99% experience shortages Irish hospital pharmacists are having difficulties with medicines shortages, says new research. The European Association of Hospital Pharmacists has published headline results of a recent survey that reveals 99% of responding hospital

pharmacists say they have experienced difficulties in the past year. With over 300 respondents from 27 countries, the survey also uncovered that 63% of hospital pharmacists report medicines shortages to be a weekly,

sometimes daily, occurrence. EAHP President Roberto Frontini said: “These headline results confirm what I have increasingly heard from our members across Europe: that the shortages problem is widespread, doesn’t respect national borders, and

urgently requires attention if patient care and health services are not to suffer. I want to take this opportunity at the European Parliament to call on all partners to work together in identifying and enacting solutions.”

HPN • Issue 8


Novel oral anticoagulants therapies - practical guidance relating to normal clinical practise

Prof James O’Donnell PhD, MD, FRCPI, PRCPath Professor of Haematology and Director Haemostasis Research Group, National Centre for Coagulation Disorders, Trinity College Dublin, Ireland

INTRODUCTION Accumulating data from a series of recent large randomised controlled trials has demonstrated the efficacy and safety of a number of novel oral anticoagulants (NOACs). The NOACs can be considered to fall into two principal categories - the direct factor Xa inhibitors (e.g. Rivaroxiban and Apixiban) and the direct thrombin inhibitors (e.g. Dabigatran). These drugs have already been licensed within Ireland for a variety of specific clinical indications (notably perioperative thromboprophylaxis, atrial fibrillation and the treatment of acute venous thrombosis). An estimated 5000 Irish patients are already being treated with these agents and this number is likely to continue to increase in the coming years. Notwithstanding the cost implications, the new oral anticoagulants offer several advantages over warfarin which include less drug-drug and drug-food interactions. Consequently, the NOACs demonstrate more predictable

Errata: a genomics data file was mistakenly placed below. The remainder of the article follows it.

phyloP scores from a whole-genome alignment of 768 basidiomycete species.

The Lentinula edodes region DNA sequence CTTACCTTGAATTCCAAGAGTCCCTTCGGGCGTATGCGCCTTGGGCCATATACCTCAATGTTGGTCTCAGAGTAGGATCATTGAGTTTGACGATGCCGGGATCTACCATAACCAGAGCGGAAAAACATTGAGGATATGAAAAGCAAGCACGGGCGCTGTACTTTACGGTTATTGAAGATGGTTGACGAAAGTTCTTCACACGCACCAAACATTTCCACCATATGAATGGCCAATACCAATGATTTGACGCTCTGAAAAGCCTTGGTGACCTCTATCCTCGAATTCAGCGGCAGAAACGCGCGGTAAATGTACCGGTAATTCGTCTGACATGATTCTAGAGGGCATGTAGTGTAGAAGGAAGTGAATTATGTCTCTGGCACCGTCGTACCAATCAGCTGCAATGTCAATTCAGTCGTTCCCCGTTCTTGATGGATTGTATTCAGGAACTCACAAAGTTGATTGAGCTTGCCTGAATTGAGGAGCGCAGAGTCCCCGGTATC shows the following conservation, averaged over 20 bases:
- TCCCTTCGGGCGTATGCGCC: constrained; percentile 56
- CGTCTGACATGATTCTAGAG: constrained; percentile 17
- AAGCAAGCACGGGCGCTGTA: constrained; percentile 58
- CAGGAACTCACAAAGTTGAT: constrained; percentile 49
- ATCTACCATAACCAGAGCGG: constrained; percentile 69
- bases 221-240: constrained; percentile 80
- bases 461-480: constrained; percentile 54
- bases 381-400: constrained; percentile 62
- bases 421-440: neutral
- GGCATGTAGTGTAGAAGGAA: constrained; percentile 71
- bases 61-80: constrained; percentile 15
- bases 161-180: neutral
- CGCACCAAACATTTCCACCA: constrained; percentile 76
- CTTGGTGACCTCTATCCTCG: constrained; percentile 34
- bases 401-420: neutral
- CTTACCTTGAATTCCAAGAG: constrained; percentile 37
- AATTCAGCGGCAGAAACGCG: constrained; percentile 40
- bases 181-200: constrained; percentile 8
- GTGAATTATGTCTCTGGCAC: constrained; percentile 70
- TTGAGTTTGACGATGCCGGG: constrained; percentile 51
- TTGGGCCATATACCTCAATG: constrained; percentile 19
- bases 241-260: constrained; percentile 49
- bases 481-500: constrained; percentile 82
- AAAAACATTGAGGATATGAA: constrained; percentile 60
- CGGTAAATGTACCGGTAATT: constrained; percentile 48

Issue 8 • HPN

James O’Donnell obtained his MB from Trinity College Dublin, and completed his clinical haematology training in the Hammersmith and Royal Free Hospitals in London. He obtained a prestigious Medical Research Council Training Fellowship in 1998, and was awarded his PhD by Imperial College London in 2001. Prior to returning to Dublin, James spent three years as a Senior Lecturer and Principal Investigator in Imperial College, during which time he was funded through a Clinician Scientist award from the British Heart Foundation. His principal research interests include the role of carbohydrate structures in determining the biological activity of coagulation proteins; the molecular mechanisms through which coagulation is regulated at the feto-maternal interface; and the molecular basis of constitutional thrombophilia. Following his return to Ireland in 2005, he has since became the first clinician scientist to receive the prestigious Science Foundation Ireland President of Ireland Young Investigator award. In addition, he is Director of the large Haemostasis Research group in the Institute of Molecular Medicine in Trinity College. This group has already been successful in obtaining in excess of ¤5M in peer-reviewed grant awards over the past five years. Prof O’Donnell has more than 70 peerreviewed publications in high impact journals, (including 5 papers in Blood and 3 papers in the Journal of Biological Chemistry) and has given a series of invited presentations at leading international meetings including the American Society for Hematology and the ISTH congresses.

pharmacokinetics than warfarin so that routine anticoagulant monitoring and dose titration is not required for the vast majority of patients treated with these newer agents. This critical difference obviously offers major potential advantages for individual patients. However, the recent and expanding use of the different NOAC therapies poses a number of practical issues that need to be addressed within our healthcare system. In particular, despite the fact that warfarin therapy is associated with a narrow therapeutic window and a significant risk for major bleeding complications, we have now had more than 40 years of experience in using coumarins in the clinic. Consequently, most pharmacists and physicians have accumulated significant clinical experience in managing warfarin. In contrast, outwith the setting of major clinical trials, there is a striking paucity of experience or indeed published data with regards to optimal use of the specific NOAC therapies. This brief review seeks to